Inflation data will be closely watched this week as the Federal Reserve prepares to remove its ultra-loose monetary policy and considers lifting interest rates

London (AFP) - World stock markets retreated Tuesday as investors grew increasingly concerned about a brewing energy crisis, soaring inflation, signs of a slowdown in the global economy and an end to central bank financial support.

Oil also pulled back after hitting multi-year peaks the previous day on keen demand and tight supplies.

“Inflation worries persist, though our tradeable US natural gas and oil prices have edged back from the highs,” said analyst Neil Wilson.

World markets have come under pressure in recent weeks as the reopening of economies and supply chain woes fuel inflation, with a rally in commodity prices a major contributory factor.

All eyes are on the release this week of inflation data in the United States and China, where expectations are for high readings that will add pressure on central banks to tighten monetary policy.

The Federal Reserve has already signalled it will begin tapering its vast bond-buying programme by the end of the year as it looks to prevent prices from running out of control and the economy from overheating.

While the move has been widely expected for some time, consistently high inflation is increasing the likelihood that interest rates will rise as early as next year.

The Bank of England appears close to lifting borrowing costs sooner rather than later, while New Zealand and South Korea have already done so.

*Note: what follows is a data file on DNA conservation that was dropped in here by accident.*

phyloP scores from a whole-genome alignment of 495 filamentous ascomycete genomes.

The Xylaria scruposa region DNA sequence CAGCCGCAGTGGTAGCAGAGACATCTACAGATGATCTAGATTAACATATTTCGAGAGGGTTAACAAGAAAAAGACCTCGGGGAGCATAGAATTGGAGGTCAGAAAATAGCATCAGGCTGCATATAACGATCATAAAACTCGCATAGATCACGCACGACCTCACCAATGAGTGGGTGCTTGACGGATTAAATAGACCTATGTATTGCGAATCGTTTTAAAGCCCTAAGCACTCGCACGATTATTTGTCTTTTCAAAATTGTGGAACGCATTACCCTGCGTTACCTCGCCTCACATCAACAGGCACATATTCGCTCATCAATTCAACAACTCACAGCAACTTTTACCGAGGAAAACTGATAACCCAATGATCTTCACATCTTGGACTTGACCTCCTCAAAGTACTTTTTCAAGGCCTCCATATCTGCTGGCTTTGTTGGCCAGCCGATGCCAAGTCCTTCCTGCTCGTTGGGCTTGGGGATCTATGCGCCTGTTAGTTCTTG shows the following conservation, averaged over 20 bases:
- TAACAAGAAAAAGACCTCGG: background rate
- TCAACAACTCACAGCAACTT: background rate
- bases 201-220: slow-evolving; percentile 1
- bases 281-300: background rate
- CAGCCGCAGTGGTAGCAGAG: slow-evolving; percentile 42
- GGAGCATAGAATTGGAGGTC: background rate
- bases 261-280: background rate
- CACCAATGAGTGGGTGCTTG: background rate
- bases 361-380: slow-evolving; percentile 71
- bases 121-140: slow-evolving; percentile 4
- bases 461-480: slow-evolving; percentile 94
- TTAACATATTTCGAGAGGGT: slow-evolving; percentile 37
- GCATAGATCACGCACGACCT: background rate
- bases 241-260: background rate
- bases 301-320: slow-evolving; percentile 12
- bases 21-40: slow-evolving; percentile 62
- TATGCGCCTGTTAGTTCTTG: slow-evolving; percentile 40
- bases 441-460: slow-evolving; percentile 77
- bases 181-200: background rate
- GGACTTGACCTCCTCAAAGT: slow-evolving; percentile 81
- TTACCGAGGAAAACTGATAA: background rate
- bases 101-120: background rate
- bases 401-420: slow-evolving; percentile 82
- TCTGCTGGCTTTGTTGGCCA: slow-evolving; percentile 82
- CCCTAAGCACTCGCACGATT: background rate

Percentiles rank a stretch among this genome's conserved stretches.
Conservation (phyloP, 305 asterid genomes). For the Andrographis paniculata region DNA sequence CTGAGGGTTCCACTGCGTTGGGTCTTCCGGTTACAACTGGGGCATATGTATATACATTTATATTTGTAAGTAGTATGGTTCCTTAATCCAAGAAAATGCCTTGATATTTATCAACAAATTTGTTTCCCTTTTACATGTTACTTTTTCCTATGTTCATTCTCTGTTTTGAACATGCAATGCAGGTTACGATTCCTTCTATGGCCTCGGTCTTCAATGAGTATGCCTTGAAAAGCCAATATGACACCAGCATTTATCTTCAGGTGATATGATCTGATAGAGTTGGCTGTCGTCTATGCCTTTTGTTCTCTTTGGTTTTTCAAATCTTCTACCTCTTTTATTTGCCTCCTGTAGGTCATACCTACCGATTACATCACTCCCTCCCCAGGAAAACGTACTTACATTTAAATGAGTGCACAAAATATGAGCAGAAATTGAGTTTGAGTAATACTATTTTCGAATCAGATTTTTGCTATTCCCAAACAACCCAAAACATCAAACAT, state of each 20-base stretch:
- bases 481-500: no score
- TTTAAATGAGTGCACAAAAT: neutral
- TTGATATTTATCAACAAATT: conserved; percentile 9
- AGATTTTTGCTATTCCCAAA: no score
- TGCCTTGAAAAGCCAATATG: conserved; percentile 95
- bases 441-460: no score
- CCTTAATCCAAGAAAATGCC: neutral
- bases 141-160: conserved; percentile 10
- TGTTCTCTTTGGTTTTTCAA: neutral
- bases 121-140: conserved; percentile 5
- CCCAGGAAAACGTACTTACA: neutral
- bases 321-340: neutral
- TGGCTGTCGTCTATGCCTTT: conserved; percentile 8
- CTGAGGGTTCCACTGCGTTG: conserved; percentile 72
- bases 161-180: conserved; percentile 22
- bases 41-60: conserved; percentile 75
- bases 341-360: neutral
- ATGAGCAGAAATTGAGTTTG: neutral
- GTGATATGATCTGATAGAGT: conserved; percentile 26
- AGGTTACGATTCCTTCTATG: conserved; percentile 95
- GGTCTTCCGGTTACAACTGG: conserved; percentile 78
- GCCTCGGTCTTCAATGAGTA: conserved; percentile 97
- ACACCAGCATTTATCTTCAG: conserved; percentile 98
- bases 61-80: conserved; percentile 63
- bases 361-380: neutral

The pressure to act comes as energy prices hit multi-year or record highs and demand picks up ahead of the northern hemisphere winter, while supplies are limited as a result of pandemic lockdowns.

The issue is hitting countries around the world and increasing worries of a worldwide fuel squeeze, with WTI oil hitting a seven-year peak and Chinese coal prices also hitting a new record.

“The energy crisis is showing no signs of abating, which means considerable cost pressures on companies, and consumers facing the prospect of having less money in their pocket,” said AJ Bell investment director Russ Mould.

China’s ongoing crackdown on the private sector and the debt woes of the country’s property giant Evergrande also dampened investor sentiment in Asia.

Hong Kong, Shanghai, Tokyo, Sydney, Seoul, Singapore, Taipei, Mumbai, Manila and Wellington all finished in negative territory.

London, Frankfurt and Paris also fell across the board.

Investors are awaiting the beginning of the corporate earnings season, which gets under way this week with US banks.

- Key figures around 1100 GMT -

London - FTSE 100: DOWN 0.4 percent at 7,120.92 points

Frankfurt - DAX: DOWN 0.3 percent at 15,154.74

Paris - CAC 40: DOWN 0.4 percent at 6,542.21

EURO STOXX 50: DOWN 0.3 percent at 4,059.43

Tokyo - Nikkei 225: DOWN 0.9 percent at 28,230.61 (close)

Hong Kong - Hang Seng Index: DOWN 1.4 percent at 24,962.59 (close)

Shanghai - Composite: DOWN 1.3 percent at 3,546.94 (close)

New York - Dow: DOWN 0.7 percent at 34,496.06 (close)

Euro/dollar: UP at $1.1555 from $1.1552 at 2100 GMT

Pound/dollar: UP at $1.3614 from $1.3595

Euro/pound: DOWN at 84.85 from 84.97 pence

Dollar/yen: UP at 113.35 yen from 113.31 yen

Brent North Sea crude: UP 0.4 percent at $83.97 per barrel

West Texas Intermediate: UP 0.5 percent at $80.94 per barrel